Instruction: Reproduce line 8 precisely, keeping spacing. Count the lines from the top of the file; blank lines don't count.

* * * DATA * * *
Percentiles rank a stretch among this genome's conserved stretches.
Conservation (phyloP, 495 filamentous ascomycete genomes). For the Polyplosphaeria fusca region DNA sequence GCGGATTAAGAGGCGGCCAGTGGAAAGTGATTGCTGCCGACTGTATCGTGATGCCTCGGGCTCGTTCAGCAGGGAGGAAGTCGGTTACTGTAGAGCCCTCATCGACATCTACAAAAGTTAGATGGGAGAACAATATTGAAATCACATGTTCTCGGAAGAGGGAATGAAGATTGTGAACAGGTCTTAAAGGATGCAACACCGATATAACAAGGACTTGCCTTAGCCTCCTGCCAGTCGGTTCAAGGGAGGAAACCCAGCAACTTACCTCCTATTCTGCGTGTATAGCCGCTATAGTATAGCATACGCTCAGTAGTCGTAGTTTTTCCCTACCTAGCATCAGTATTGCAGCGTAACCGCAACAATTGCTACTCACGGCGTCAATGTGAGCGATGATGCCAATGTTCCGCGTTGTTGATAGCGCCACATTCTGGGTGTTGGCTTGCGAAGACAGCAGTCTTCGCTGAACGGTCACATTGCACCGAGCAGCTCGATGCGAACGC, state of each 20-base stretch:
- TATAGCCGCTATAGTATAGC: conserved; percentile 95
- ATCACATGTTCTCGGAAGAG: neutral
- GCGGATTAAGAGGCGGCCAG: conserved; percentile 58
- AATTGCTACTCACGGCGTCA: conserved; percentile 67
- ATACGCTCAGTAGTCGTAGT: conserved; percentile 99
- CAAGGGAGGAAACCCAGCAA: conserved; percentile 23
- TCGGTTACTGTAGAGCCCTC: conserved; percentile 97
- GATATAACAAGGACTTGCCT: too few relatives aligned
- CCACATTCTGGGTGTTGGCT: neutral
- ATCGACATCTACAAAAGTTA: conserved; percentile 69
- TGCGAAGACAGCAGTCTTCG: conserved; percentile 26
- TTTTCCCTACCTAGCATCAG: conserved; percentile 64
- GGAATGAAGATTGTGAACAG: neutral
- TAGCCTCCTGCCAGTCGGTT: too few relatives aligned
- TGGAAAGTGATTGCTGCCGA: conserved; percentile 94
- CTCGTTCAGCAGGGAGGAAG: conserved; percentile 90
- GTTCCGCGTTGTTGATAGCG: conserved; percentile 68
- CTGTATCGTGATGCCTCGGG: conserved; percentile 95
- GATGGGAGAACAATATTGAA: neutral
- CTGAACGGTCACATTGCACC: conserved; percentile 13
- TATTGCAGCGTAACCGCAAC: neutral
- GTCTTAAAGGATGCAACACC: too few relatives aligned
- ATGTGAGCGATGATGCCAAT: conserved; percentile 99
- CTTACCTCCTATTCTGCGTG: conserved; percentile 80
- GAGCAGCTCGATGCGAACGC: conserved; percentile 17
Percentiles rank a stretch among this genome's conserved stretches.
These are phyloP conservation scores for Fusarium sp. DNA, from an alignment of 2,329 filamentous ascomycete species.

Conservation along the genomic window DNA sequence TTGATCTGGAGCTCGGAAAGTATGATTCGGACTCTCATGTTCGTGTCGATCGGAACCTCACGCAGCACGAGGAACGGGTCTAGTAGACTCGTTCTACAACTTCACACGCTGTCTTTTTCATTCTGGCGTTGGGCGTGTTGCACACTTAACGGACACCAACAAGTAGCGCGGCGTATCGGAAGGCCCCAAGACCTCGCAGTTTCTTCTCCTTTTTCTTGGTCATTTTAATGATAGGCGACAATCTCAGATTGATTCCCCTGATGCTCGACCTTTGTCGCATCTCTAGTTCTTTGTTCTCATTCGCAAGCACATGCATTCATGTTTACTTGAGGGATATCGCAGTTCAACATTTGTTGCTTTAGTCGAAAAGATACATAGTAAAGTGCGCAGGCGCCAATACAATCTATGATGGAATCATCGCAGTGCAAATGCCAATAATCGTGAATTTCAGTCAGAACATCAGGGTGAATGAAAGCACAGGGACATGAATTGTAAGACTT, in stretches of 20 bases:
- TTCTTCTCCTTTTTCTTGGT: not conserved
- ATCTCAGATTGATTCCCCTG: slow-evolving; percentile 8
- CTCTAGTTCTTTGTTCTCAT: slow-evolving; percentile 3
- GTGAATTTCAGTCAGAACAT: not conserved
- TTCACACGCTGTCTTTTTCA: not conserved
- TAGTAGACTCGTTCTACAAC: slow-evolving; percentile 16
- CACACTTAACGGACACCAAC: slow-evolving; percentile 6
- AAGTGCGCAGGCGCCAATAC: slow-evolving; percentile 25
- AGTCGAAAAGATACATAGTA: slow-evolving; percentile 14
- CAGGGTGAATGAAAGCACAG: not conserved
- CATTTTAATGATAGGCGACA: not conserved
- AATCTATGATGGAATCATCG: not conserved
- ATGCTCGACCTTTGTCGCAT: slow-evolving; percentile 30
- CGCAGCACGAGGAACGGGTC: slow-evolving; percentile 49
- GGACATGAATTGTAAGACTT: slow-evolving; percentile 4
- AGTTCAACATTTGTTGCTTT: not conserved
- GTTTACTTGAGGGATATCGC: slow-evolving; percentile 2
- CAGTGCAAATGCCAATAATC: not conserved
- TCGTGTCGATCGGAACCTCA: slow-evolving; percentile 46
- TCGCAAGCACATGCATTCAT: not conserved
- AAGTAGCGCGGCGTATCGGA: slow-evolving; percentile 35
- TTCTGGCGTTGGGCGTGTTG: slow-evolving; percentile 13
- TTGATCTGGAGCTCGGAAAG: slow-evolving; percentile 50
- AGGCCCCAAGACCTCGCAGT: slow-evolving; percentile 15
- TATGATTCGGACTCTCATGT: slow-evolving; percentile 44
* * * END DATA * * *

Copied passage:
- CAAGGGAGGAAACCCAGCAA: conserved; percentile 23